The World Pneumonia Day is observed on the 12th of November, with the purpose of spreading awareness among people to understand the need to stand together and demand action in the fight against Pneumonia.
What is Pneumonia? Pneumonia is the world’s biggest infectious killer of children, and when it comes to Pneumonia, it kills more children than the combined mortality rate caused by diseases such as AIDA, measles, and malaria. This makes it understandable, how important oxygen is when there is a lack of oxygen in the lungs. Pneumonia is a contagious disease that spreads through coughing and sneezing, and it can also spread through fluids such as blood during childhood birth and infections. According to WHO, 14 Lakh children die every year because of this disease, and unfortunately every 39 seconds a child dies because of Pneumonia. And also, it has been estimated that 16 Lakh pneumonia deaths are reported among adults.
The world’s first Pneumonia was observed in 2009 and the aim was to raise public knowledge to join hands to bring global attention to this disease. The general motto to observe this day was “Healthy Lungs for all” and it has been maintained since 2009. Unfortunately, there were approximately 1.2 million children died due to Pneumonia in 2009. In 2013 this day was observed on an international and global scale and an integrated Global Action Plan for the prevention and control of Pneumonia and Diarrhea was launched by WHO and UNICEF.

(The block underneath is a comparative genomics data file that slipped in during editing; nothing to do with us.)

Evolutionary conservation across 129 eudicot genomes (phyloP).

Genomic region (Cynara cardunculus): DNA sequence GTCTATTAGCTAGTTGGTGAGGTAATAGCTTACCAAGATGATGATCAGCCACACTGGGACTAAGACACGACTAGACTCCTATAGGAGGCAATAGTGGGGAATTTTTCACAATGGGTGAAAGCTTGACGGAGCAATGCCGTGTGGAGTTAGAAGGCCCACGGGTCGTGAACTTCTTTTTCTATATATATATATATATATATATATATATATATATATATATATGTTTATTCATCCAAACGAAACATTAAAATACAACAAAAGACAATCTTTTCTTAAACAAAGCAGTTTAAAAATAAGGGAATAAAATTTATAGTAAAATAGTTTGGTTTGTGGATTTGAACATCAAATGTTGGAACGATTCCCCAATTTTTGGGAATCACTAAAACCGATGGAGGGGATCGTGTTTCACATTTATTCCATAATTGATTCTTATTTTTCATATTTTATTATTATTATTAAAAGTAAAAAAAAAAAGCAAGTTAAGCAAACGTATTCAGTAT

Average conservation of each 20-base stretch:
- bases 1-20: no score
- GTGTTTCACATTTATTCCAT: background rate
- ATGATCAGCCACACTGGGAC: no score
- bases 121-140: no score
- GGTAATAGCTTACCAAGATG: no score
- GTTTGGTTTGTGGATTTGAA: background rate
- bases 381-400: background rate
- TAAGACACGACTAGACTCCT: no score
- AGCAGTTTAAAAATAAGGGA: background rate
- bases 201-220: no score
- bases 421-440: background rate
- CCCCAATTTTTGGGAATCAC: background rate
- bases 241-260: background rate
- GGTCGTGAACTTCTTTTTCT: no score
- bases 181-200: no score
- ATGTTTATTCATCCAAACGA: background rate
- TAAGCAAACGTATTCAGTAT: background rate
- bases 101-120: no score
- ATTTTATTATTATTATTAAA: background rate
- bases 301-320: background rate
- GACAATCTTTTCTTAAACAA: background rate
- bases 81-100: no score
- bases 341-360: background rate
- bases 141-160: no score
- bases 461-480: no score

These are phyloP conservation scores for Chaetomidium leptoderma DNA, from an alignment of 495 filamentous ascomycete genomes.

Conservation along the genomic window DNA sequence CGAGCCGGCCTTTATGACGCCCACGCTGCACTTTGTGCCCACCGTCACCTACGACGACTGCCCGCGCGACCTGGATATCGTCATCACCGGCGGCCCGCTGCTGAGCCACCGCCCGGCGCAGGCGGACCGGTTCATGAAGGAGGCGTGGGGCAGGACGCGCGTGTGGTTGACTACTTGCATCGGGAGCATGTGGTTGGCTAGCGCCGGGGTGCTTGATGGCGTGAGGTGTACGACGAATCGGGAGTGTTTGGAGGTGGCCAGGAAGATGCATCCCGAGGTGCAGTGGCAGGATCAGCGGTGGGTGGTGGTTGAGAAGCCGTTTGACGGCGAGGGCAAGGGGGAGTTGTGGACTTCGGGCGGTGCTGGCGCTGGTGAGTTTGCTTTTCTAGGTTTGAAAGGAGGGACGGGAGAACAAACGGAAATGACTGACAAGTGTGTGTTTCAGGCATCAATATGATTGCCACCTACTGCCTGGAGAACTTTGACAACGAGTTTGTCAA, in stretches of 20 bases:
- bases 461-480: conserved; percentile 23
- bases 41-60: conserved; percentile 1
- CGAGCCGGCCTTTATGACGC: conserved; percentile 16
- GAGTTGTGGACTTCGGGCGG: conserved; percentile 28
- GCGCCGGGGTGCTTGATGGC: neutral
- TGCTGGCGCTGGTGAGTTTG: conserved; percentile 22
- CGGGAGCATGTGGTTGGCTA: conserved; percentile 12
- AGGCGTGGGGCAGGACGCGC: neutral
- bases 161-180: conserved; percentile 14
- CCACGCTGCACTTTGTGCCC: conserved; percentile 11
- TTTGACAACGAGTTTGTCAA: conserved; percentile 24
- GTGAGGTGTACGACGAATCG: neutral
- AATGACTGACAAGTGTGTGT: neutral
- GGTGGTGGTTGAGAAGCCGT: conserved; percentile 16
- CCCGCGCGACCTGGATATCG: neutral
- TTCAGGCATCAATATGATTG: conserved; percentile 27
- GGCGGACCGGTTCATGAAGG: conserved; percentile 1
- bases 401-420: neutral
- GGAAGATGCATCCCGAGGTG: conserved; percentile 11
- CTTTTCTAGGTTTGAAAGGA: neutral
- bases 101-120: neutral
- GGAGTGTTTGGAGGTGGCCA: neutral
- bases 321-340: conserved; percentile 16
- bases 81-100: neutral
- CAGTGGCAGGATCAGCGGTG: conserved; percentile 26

Every year there is an awareness Campaign to make people aware about Pneumonia under various themes. This year, an awareness Campaign called “Pneumolight 2022” is organized with the theme and slogan “Pneumonia Affects Everyone”. 228 monuments will be illuminated to mark World Pneumonia Day with the support of 42 countries and “Catia Cilloniz Research Group at Barcelona” is the global campaign coordinator. Mostly World Pneumonia Day is celebrated by talking about pneumonia, participating in awareness campaigns, and helping those who have pneumonia. Our future exists in the hands of our future generations, and it is our responsibility to free them from this disease and protect these generations from this.